© 2011 Roy Benaroch, MD
It could have been a riveting fictional thriller, the story of how a handful of unscrupulous scientists took advantage of parents’ fears to create a false hysteria that dominated the media and led to a resurgence of diseases in the developed world. Unfortunately, the tale of The Panic Virus by journalist Seth Mnookin is true.
Mnookin recounts the history of vaccines, and the history of accompanying anti-vaccine worries. From very early on, some parents and politicians were distrustful of vaccination, perhaps because it seemed to subvert nature’s plans for our children. There is something inherently odd—and maybe a little creepy—about deliberately inoculating a child with germy material to prevent disease.
But prevent disease, it does. Mnookin’s book isn’t heavy on the details of the public health impact of vaccines, but it does make the point in chapters about children suffering from vaccine-preventable illnesses that vaccines have been tremendously successful in keeping children healthy.
Rather than focusing too heavily on the science of vaccinations or the epidemiology of shifting patterns of disease, Mnookin’s book focuses on the people involved in the story. One point is abundantly clear: parents from both sides love their children, and want the best for their kids. Mnookin doesn’t criticize non-vaccinating parents for their belief, but rather explores how loving, educated parents can be manipulated to feel that way.
His strongest, most direct criticism is directed at the media, who time and again failed to even do cursory research into the stories that they reported. It took only a handful of fringe “scientists” to manufacture (and profit) from the story—and that was only possible because the media chose to portray their side as the David versus the cold, uncaring Goliath of the medical establishment. The media found a story that captivated, enthralled, and (above all) sold. Media figures including Oprah Winfrey, Don Imus, and Jennie McCarthy relied on their own manufactured frenzy, public health be damned. You want information that can genuinely help you raise your kids? Mnookin makes the case that the mainstream media is the last place on which you can depend.
Mnookin’s strongest material explains the “cognitive biases” that color how we perceive our world. Our feelings and impressions guide us through our days, but aren’t always the most objective, best way to make decisions. You want to pick a shirt that looks best on you? Go with your gut. You want to choose the best medicine to keep yourself healthy? It’s better to rely on science—real science—to do the plodding, slow work of separating fact from fiction.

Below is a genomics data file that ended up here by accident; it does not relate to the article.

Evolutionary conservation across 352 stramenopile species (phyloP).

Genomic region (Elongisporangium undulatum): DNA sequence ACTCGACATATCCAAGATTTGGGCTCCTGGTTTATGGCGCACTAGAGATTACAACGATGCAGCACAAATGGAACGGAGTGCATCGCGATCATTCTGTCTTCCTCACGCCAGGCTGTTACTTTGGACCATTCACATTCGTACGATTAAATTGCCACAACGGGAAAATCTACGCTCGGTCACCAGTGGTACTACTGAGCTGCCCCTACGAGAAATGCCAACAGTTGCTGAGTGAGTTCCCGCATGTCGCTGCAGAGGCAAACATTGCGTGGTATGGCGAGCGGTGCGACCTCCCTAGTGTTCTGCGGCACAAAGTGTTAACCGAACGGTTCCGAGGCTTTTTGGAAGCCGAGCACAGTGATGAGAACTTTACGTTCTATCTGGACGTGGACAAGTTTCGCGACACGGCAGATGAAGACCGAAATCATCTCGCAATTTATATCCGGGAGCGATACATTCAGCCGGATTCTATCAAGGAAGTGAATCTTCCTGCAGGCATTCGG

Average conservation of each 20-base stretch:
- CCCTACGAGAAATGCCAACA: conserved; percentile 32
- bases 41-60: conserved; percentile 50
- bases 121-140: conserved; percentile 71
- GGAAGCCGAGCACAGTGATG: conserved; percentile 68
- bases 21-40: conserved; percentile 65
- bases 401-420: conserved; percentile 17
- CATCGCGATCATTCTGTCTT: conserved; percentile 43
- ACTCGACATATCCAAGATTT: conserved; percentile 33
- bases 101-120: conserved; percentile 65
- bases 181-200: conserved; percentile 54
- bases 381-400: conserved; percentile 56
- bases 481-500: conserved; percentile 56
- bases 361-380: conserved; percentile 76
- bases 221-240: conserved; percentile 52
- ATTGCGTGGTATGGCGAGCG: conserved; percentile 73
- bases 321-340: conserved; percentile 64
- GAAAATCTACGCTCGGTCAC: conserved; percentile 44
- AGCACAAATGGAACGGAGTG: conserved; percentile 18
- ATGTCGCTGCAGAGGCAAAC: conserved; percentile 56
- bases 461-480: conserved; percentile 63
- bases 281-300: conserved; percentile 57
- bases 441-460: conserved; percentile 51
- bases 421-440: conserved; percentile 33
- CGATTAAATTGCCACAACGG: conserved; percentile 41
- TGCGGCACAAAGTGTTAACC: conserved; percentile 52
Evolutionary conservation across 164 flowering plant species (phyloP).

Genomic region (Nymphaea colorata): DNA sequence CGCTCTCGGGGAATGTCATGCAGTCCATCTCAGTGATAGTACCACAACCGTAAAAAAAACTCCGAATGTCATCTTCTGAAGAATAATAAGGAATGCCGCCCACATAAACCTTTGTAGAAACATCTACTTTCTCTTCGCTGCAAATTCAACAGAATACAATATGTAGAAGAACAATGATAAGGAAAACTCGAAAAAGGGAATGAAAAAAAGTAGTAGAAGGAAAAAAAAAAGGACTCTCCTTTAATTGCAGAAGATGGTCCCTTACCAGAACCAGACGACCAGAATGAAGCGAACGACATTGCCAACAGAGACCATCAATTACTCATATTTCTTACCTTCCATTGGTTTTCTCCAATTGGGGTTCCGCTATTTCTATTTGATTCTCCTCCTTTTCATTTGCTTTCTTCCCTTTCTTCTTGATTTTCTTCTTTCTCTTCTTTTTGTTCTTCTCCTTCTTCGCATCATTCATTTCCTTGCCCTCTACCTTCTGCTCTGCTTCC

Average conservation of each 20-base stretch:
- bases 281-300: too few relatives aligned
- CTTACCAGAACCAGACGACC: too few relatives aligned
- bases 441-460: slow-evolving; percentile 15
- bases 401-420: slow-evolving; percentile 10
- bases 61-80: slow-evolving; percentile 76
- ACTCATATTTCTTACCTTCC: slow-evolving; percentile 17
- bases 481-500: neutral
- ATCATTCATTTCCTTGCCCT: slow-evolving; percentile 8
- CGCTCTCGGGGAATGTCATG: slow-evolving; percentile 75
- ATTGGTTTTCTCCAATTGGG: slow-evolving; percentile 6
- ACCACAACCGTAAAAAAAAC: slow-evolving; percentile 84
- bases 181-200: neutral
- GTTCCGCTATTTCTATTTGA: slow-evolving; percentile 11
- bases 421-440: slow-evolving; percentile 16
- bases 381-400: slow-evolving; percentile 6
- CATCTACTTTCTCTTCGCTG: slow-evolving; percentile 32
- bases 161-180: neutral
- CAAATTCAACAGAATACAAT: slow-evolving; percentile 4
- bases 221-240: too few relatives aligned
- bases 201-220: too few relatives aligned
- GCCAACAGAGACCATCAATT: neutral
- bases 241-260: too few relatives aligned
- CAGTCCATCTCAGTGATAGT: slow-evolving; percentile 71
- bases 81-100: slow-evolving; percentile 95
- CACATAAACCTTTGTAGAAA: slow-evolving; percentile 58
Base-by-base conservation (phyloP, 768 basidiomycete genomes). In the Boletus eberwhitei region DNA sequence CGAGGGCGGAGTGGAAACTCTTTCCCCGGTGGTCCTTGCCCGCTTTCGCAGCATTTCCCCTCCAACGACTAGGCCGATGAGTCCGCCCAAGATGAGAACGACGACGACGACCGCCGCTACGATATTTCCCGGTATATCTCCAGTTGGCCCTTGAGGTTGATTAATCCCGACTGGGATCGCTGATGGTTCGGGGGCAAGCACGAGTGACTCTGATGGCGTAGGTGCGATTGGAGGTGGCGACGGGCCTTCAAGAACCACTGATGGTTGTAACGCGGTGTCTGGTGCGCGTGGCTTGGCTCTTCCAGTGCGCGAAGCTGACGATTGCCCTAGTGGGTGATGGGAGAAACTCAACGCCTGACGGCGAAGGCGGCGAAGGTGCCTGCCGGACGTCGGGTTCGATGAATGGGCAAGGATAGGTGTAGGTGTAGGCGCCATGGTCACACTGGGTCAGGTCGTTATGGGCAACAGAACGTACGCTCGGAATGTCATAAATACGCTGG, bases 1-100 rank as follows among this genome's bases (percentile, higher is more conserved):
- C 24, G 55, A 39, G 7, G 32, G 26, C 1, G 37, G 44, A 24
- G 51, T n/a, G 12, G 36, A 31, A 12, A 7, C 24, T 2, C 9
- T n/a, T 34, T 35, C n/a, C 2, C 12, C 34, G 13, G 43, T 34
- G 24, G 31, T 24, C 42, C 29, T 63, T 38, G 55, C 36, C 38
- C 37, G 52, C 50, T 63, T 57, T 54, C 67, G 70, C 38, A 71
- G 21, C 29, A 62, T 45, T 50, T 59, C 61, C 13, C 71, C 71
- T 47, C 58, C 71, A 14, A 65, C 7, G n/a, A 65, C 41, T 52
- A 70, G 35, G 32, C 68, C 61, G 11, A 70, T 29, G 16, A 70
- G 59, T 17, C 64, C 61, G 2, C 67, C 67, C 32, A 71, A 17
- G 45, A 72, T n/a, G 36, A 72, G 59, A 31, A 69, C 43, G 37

But people, especially people desperate for help and answers, may understandably find it difficult to wait for science to untangle the complicated story. Mnookin’s book covers in great detail the characters and charlatans that took advantage of people—robbing them blind, and steering them into years of false hopes and promises.
Readers will also learn the complex history of the autism advocacy movement within the United States. They may be surprised to learn that not all—not even most—parents of autistic kids buy into the anti-vaccine rhetoric. There have been great schisms among the large autism charities about this very issue, and unfortunately it has become a great divider and distraction. Years from now, parents may place the blame squarely on the anti-vaccine propagandists for over a decade of wasted time and money and heartache. Tremendous strides are being made in researching the causes and treatment of autism. How much further ahead would be have been without this unnecessary dead-end?
Mnookin’s book ends with a detailed and fascinating recount of the Special Master’s rulings from the Vaccine Court in 2009. After a full seven years of proceedings, during which reams of evidence and documents were reviewed, the ruling was unmistakably strong and unambiguous. Calling the evidence “so one-sided”, the vaccine court ruled that there was no possibility that vaccines had caused autism in the petitioner’s children.
There are stronger books about the science of autism and vaccines, and about the real progress that’s being made in early identification and treatment of autism. (The nearly 100 pages of references provide more-than-ample sources for further reading.) Mnookin’s book concentrates on the people and the emotions, to help the reader see how vaccine distrust became such a powerful dogma in the autism community. False, yes; but it was a common thread of hope, and it bound families together who had otherwise felt alone and helpless. There are far-better resources now for parents. Books like this illustrate a far more helpful message: there is no reason to distrust vaccines, and there is far greater hope for understanding a real cure from the science community than from the virulent anti-vaccine crowd. Perhaps Mnookin’s book will be a way to bring a new hope and a new community to families fighting autism.
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